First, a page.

Posted at 1:00 PM on January, 29 2016
Recently, I visited a few community colleges and spoke to their students about college. One particular student, I’ll refer to him as John, had a really tough story to tell. He had been trying to complete his associate degree in Anthropology for the last 10 years. Earlier, he was working in Texas but his fulltime work could not accommodate his college studies. He was great at his job and enjoyed his work, but the lack of a college degree was impeding his career progression.
When I spoke to him, he had quit his job and was enrolled in a community college fulltime in California. He met his living expenses from his college scholarship money and often had very little money. All his life revolved around the timing of the scholarship money he received, which he needed to make his monthly rental payments.
Transferring his prior college credits from out of state was also an uphill battle. He had to work very hard by repeatedly speaking with the college administrators and student advisors to transfer credits to the college. I was so touched by his experience. It is students like him that I seriously wish I could help, or had helped so many years back.
Another student at a community college I met, I’ll refer to her as Maria. Maria was studying in a community college for over 5 years and was yet far from completing her 2yr degree. She had received partial scholarship and also works part-time. Despite this, she did not receive the right guidance from her student counselors at her college. So she ended up completing many college courses that did not meet the requirements for her degree. She has an excess of general education credits, and very little of the courses needed for a communications degree. At the time I met her, she was eager and anxious to complete any sort of associate degree, so she could end this college phase, and enter the workforce fulltime. Money was starting to get tight for her, and she only had one more year before her scholarship money would run out completely.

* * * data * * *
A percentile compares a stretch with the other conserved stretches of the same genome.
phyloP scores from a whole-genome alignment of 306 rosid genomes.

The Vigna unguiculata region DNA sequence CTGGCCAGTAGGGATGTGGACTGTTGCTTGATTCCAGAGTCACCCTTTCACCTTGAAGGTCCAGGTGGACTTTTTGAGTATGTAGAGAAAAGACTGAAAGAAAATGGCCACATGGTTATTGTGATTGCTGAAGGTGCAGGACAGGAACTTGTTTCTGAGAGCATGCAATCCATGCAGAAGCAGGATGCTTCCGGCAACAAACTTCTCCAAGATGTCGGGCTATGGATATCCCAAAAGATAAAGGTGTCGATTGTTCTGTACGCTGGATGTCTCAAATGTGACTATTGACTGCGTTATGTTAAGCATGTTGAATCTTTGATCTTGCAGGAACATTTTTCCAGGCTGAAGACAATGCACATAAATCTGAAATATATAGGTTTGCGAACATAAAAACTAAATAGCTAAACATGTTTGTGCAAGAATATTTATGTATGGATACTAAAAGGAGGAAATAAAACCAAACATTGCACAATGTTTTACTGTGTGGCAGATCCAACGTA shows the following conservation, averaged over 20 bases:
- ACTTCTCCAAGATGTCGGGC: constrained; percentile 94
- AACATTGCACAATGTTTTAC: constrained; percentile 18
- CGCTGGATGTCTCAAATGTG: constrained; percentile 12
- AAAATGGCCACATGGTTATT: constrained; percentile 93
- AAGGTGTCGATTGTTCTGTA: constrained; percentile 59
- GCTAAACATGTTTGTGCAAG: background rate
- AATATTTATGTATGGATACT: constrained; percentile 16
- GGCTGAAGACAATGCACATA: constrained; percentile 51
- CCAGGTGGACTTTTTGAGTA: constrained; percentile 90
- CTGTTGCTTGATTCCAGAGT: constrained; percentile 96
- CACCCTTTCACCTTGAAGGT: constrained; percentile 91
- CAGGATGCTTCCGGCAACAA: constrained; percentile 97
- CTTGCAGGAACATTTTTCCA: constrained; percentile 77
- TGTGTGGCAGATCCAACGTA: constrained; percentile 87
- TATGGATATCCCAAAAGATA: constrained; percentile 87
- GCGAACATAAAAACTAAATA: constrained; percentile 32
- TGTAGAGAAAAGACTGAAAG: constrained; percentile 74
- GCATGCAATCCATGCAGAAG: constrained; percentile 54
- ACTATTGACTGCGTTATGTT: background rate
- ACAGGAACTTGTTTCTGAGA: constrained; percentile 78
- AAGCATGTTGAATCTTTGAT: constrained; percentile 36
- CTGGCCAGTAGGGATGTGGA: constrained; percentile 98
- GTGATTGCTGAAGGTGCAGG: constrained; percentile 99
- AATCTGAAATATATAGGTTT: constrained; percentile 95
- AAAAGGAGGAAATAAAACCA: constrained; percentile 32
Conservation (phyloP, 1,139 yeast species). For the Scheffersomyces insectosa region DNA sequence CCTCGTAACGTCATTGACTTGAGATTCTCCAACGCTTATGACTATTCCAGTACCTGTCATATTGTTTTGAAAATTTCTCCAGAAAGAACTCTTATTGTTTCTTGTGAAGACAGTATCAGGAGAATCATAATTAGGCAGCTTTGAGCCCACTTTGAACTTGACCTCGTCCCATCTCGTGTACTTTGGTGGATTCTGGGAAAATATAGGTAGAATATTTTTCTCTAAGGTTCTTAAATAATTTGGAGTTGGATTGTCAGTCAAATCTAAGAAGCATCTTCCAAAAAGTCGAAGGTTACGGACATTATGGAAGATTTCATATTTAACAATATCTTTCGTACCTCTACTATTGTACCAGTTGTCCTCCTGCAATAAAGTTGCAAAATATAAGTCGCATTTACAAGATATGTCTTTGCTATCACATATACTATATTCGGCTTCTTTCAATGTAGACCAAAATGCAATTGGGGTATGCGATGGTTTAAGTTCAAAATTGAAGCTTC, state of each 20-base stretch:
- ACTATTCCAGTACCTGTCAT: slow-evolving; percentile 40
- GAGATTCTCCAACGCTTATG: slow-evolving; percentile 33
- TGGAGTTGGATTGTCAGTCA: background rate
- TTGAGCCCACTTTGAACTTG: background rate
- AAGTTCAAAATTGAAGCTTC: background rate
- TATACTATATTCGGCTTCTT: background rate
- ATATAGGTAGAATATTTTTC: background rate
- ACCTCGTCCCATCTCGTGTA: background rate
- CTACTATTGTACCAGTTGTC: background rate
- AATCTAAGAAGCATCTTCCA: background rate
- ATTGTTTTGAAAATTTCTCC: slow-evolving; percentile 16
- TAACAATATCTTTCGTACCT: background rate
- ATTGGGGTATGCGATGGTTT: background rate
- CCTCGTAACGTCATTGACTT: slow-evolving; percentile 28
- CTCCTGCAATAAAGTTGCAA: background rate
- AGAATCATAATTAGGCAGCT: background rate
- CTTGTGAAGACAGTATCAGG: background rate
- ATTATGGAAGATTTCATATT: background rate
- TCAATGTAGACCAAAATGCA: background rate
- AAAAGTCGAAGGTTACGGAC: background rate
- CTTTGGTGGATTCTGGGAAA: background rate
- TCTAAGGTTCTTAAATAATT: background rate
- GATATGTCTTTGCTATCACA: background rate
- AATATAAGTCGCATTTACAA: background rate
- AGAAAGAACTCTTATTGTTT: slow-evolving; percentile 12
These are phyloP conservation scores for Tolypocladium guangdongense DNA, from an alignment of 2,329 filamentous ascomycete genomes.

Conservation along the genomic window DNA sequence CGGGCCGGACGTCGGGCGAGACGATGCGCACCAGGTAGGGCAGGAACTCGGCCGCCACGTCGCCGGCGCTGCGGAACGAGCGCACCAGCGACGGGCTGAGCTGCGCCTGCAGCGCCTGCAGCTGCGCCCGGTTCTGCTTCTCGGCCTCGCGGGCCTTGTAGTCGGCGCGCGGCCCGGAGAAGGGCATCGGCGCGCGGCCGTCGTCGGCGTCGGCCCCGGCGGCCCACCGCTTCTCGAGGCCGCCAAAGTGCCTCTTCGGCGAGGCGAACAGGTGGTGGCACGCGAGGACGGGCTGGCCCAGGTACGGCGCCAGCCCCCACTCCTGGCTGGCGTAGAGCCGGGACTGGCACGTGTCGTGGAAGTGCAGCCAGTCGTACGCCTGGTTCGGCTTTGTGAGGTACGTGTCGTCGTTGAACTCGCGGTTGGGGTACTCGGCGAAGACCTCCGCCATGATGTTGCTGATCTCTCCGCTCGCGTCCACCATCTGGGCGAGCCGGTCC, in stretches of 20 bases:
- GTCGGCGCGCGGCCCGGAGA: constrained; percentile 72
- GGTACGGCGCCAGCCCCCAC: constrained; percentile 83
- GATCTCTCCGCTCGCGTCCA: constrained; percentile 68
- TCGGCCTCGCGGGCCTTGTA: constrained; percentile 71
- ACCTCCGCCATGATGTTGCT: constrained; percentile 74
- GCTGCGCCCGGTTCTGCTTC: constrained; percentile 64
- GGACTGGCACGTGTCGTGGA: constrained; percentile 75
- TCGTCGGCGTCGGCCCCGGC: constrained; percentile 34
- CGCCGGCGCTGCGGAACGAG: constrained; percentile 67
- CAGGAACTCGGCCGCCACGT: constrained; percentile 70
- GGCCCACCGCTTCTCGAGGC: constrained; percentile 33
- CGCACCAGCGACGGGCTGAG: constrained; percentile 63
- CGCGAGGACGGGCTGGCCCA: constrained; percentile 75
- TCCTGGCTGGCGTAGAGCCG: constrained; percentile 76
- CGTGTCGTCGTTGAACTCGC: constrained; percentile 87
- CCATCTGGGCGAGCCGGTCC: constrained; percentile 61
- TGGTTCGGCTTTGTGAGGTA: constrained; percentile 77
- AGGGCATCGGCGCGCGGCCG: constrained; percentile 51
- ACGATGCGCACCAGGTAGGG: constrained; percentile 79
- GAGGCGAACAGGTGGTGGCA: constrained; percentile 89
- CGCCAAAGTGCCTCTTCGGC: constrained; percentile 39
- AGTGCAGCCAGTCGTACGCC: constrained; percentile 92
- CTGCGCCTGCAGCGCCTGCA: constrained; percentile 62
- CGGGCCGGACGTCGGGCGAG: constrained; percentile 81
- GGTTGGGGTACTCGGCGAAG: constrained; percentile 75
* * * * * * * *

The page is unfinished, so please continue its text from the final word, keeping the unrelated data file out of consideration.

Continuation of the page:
The one positive thing I found in both John and Maria is that they did not take any student loans. They were smart enough to push for scholarships and had no intention of taking on student loans when their scholarship money ran out. But instead of wasted money on loans, they have unwittingly sacrificed many years of their lives at these community colleges. Following counselor advice have left them with no end in sight for completing their college degrees.
Perhaps if John and Maria had better guidance from the college counselors, they would have completed their college degree many years ago. Upon speaking with many students across a few community colleges, one of the top complaints has been that the college counselors often mislead and misguide the students into taking unwanted courses. Ultimately, the result is that many students are unable to focus on anything, and often do not even know what type of degree they should specialize in.
My initial thought was that John and Maria were the exception. But as we spoke with more students it became evident that their woes are shared by the vast majority of the student population in community colleges today.
So what is the real price of this misguidance?
- Lots of WASTED EFFORT
- Years of WASTED TIME
- WASTED MONEY on taking unnecessary and unwanted college courses
- Accrual of EXHORBITANT STUDENT LOANS in a number of cases
- Lots of FRUSTRATION AND MISERY for the students
- NO/ ZERO COLLEGE DEGREE
It is perplexing why so many colleges are going about misleading the students into taking unwanted courses! It seems that each college, in its eagerness to grab onto all of the student’s scholarship money fails to take the students aptitude and objectives into account. For if they did, you would not have a John or Maria spending 6 to 10 years trying to get an associate degree.
In conclusion, if the students do not take 200% ownership for getting their degrees, they will be lost in the chaos of college administrators, counselors and their politics. If John and Maria had taken matters into their own hands, instead of the blind trust in the college, they would have greatly increased their odds of staying on track to a timely completion of their accredited degrees.
We do not need any more adults in their 20’s, 30’s, or even 40’s working waiting tables or in checkout counters because they could not complete college.
So WAKE UP to the challenge!!